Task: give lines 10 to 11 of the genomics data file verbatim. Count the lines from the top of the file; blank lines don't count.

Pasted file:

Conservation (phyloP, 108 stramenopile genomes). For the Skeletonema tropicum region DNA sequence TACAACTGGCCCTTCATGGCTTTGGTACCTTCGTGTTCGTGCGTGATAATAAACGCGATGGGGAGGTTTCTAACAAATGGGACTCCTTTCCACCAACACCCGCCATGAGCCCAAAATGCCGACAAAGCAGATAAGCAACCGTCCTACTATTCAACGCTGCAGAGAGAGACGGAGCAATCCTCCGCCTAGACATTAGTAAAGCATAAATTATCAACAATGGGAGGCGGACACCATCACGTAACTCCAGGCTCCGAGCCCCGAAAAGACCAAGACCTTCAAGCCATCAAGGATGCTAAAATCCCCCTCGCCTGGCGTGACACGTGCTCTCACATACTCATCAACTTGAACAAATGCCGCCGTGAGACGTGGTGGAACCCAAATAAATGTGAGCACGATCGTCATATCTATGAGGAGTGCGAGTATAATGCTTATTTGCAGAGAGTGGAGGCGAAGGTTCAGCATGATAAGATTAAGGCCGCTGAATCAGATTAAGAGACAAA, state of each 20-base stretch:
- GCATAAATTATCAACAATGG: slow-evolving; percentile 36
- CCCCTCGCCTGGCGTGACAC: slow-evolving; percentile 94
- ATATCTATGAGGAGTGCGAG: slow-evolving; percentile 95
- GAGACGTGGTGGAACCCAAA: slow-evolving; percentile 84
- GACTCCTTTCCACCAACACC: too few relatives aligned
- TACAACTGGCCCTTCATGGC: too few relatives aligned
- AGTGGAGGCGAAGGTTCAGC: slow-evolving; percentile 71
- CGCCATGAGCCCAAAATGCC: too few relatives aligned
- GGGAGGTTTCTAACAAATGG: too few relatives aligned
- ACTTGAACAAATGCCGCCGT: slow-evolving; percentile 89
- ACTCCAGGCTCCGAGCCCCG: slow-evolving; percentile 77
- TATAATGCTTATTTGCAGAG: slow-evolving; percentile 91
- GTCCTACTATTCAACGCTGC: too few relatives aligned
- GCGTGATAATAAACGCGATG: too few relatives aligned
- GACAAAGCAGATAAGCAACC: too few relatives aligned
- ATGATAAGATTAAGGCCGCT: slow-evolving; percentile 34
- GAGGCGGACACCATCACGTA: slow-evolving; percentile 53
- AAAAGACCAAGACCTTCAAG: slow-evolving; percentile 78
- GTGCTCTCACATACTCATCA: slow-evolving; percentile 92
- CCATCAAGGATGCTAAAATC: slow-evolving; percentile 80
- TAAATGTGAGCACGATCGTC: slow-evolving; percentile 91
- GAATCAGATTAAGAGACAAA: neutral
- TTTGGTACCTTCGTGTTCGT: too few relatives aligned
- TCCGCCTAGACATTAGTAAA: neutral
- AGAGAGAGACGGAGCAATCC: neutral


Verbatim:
- GGGAGGTTTCTAACAAATGG: too few relatives aligned
- ACTTGAACAAATGCCGCCGT: slow-evolving; percentile 89